Protecting Your Family’s Inheritance – Annapolis and Towson Estate Planning

The name sounds like you might be trying to keep children and grandchildren from being irresponsible with the assets you’ve amassed through a lifetime’s work, but irrevocable trusts offer a flexible solution. They are also helpful in cases of divorce, substance abuse and other situations, reports The Chattanoogan in an article titled “Keeping Your Family from Losing Its Inheritance.”

If we are lucky, we are able to leave a generous inheritance for our children. However, that doesn’t necessarily mean we should give them easy access to all or some of the assets. Some people, particularly younger adults who haven’t yet developed money management skills, or others with problems like a troubled marriage or a special needs family member, aren’t ready or able to handle an inheritance.

In some cases, like when there is a substance abuse problem, handing over a large sum of money at once could have disastrous results.

Many people are not educated or experienced enough to handle a large sum of money. Consider the stories about lottery winners who end up filing for bankruptcy. Without experience, knowledge or good advisors, a large inheritance can disappear quickly.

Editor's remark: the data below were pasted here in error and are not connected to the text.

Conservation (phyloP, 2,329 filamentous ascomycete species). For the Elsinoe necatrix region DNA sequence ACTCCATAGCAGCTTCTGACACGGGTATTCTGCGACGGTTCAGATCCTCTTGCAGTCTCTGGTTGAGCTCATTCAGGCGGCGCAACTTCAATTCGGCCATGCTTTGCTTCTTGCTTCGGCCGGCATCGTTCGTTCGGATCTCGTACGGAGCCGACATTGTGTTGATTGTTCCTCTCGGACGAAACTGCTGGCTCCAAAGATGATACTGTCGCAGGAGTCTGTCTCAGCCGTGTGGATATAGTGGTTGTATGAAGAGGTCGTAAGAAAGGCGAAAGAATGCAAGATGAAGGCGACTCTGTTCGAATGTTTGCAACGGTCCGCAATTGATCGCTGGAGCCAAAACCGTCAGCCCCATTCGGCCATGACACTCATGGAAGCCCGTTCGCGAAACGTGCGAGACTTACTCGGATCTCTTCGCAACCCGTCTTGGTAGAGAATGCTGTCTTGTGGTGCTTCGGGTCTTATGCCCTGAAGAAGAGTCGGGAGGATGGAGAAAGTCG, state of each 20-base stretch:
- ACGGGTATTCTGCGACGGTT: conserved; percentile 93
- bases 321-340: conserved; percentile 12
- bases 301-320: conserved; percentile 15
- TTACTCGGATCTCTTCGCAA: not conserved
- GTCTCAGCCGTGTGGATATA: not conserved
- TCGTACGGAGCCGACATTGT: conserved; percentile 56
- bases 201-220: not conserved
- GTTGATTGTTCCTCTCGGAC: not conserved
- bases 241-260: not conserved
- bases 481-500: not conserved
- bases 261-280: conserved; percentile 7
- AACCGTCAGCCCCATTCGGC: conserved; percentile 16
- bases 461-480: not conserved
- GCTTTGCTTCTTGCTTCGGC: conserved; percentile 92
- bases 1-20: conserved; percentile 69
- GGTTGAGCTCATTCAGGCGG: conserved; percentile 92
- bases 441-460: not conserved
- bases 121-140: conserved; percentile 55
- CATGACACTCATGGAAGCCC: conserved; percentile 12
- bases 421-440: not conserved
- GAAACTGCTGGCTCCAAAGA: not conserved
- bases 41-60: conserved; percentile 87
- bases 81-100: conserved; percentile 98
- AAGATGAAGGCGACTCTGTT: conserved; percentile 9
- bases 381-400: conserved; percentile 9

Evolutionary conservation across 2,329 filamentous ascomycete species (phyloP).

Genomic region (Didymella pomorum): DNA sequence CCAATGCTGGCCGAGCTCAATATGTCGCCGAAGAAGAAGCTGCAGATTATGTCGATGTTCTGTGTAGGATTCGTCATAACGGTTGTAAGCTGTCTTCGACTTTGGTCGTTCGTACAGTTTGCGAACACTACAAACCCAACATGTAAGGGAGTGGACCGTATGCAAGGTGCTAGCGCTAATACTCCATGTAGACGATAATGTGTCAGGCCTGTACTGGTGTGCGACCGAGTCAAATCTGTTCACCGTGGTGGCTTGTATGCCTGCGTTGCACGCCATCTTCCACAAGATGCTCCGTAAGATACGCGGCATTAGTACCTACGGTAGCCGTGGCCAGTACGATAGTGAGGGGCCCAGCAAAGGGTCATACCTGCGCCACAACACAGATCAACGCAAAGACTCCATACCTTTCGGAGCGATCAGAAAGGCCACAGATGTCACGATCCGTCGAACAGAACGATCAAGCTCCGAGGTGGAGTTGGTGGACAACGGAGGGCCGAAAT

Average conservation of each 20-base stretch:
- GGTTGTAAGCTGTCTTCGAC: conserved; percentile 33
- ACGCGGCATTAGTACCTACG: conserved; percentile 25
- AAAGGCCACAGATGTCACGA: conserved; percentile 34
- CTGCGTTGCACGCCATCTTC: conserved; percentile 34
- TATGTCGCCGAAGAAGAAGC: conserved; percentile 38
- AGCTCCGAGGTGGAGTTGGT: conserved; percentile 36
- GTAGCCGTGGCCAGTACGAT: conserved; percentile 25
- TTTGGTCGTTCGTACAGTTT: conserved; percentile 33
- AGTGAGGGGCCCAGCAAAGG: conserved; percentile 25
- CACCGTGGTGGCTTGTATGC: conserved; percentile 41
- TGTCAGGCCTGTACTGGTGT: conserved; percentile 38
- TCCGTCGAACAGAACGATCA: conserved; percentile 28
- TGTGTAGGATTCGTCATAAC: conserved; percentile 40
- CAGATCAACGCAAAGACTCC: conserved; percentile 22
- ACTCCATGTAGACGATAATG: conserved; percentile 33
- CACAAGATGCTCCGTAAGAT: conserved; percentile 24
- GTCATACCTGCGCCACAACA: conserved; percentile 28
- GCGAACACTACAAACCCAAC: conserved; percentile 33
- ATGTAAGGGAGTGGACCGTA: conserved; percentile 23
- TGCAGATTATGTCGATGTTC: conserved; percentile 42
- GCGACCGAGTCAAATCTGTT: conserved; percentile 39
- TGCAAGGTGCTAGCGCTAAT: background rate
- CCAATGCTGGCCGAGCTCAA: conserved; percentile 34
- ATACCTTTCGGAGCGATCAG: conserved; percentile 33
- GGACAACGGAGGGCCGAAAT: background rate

An irrevocable trust provides protection. A trustee is given the authority to control how funds are used, when they are given to beneficiaries and when they are not. Depending on how the trust is created, the trustee can have as much control over distributions as is necessary.

An irrevocable trust also protects assets from creditors. This is because the assets are owned by the trust and not by the beneficiary. An irrevocable trust can also protect the funds from divorces, lawsuits and bankruptcies, as well as manipulative family members and friends.

Once the money leaves the trust and is disbursed to the beneficiary, that money becomes available to creditors, just as any other asset owned by the person. However, there is a remedy for that, if things go bad.  Instead of distributing funds directly to the beneficiary, the trustee can pay bills directly. That can include payments to a school, a mortgage company, medical bills or any other costs.

The trustee and not the beneficiary, is in control of the assets and their distributions.

The person establishing the trust (the “grantor”) determines how much power to give to the trustee. The grantor determines whether the trustee is to distribute funds on a regular basis, or whether the trustee is to use their discretion, as to when and how much to give to the beneficiary.

Here’s an example. If you’ve given full control of the trust to the trustee, and the trustee decides that some of the money should go to pay a child’s college tuition, the trustee can send a check every semester directly to the college. The trustee, if the trust is written this way, can also put conditions on the college tuition payments, mandating that a certain grade level be maintained or that the student must graduate by a certain date.